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Bagur, Rodrigo; Bertr, Olivier F; Rodes-Cabau, Josep; Larose, Eric; Rinfret, Stephane; Nguyen, Can M; Noel, Bernard; De Larochelliere, Robert; Poirier, Paul; Costerousse, Olivier; Roy, Louis;
Catheterization and Cardiovascular Interventions
Long Term Efficacy of Abciximab Bolus-Only Compared to Abciximab Bolus and Infusion After Transradial Coronary Stenting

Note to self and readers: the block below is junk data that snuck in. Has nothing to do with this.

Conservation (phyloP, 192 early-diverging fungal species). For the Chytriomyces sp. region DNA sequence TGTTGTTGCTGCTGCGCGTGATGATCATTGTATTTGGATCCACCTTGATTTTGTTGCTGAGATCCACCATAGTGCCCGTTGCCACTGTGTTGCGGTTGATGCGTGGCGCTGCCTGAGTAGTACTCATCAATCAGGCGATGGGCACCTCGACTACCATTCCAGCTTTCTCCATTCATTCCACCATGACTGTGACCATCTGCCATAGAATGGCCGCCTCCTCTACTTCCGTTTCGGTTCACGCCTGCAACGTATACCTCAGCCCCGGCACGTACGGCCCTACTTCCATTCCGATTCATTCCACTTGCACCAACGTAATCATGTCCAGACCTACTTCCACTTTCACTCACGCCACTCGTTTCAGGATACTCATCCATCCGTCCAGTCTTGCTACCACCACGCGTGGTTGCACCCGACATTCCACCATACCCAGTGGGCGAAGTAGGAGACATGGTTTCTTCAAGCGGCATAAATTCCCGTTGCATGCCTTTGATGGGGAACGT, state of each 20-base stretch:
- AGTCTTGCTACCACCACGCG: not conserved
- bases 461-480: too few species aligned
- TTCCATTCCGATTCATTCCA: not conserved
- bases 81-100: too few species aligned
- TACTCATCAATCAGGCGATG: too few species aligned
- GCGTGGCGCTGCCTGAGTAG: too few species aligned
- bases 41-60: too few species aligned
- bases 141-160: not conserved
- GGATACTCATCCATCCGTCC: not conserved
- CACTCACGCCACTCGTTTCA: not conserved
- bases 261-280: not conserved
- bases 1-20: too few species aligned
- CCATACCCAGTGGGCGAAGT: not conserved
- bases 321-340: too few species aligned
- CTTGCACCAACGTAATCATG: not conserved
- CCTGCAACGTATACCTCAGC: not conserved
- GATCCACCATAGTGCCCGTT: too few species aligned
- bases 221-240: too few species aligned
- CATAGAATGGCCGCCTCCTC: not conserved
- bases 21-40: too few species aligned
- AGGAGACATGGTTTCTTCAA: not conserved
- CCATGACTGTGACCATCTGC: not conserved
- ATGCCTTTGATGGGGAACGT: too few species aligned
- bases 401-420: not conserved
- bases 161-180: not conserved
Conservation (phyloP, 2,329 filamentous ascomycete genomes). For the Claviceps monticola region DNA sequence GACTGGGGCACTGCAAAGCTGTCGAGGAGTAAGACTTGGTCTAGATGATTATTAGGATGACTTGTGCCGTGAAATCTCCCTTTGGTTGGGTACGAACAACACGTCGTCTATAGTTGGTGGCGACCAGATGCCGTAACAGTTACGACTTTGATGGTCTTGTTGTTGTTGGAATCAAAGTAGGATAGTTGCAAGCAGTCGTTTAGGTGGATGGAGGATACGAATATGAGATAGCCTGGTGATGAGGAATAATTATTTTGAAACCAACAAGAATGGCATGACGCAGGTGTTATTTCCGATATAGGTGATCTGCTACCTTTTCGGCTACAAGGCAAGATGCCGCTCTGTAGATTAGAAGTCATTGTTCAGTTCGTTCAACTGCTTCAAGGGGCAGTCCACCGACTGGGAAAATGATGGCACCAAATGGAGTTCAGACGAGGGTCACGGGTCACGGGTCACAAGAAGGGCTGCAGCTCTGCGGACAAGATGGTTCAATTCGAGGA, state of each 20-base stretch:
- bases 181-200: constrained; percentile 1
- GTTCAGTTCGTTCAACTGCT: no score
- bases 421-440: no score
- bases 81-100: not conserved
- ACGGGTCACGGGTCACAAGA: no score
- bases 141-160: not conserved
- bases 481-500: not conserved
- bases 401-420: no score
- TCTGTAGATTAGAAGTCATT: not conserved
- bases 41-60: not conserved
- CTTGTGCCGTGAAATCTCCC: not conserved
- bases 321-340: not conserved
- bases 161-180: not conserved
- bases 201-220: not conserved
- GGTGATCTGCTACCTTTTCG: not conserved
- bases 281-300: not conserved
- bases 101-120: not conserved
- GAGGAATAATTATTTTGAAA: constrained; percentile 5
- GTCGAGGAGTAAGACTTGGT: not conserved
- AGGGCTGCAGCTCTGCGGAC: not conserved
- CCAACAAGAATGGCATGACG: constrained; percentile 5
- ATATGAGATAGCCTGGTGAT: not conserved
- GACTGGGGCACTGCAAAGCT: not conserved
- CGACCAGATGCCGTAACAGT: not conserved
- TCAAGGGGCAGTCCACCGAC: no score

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Background: No data are available on the long term efficacy of abciximab bolus-only with aspirin and clopidogrel pretreatment and systematic coronary stenting. Our objective was to evaluate the 3-year clinical outcomes in the EASY trial. Methods: After a bolus of abciximab (0.25 mg/kg) and uncomplicated transradial coronary stenting, 1,005 patients were randomized either to same-day home discharge and no infusion (bolus-only group, n=504) or to overnight hospitalization and 12 hours abciximab infusion (bolus + infusion group, n=501). In contrast, 343 patients were not randomized after stenting for safety reasons and received abciximab bolus and infusion (not-randomized group). The rate of major adverse cardiovascular events (MACE), including death, myocardial infarction (MI) and target vessel revascularization (TVR) after percutaneous coronary intervention (PCI) was evaluated. Results: Up to 3 years, the incidence of MACE remained similar in the two randomized groups, 14\% in bolus-only vs. 17\% in bolus + infusion (P=0.38). Similar efficacy was observed in subgroups analysis including higher-risk patients such as those with diabetes, unstable angina or non-ST elevation MI. Conversely, the incidence of MACE remained significantly higher in patients not-randomized post-PCI at all time intervals (P < 0.0001). The difference in outcomes between randomized and not-randomized patients was mostly accounted by the higher rates of MI, TVR as survival rate remained similar. Conclusion: In patients pretreated with aspirin and clopidogrel and undergoing uncomplicated coronary artery stenting, abciximab bolus-only was associated with similar outcomes compared with bolus followed by infusion, up to 3 years after PCI. Conversely, patients with suboptimal results or clinical complications during PCI remained at higher risk of late revascularization or MI. (C) 2009 Wiley-Liss, Inc.

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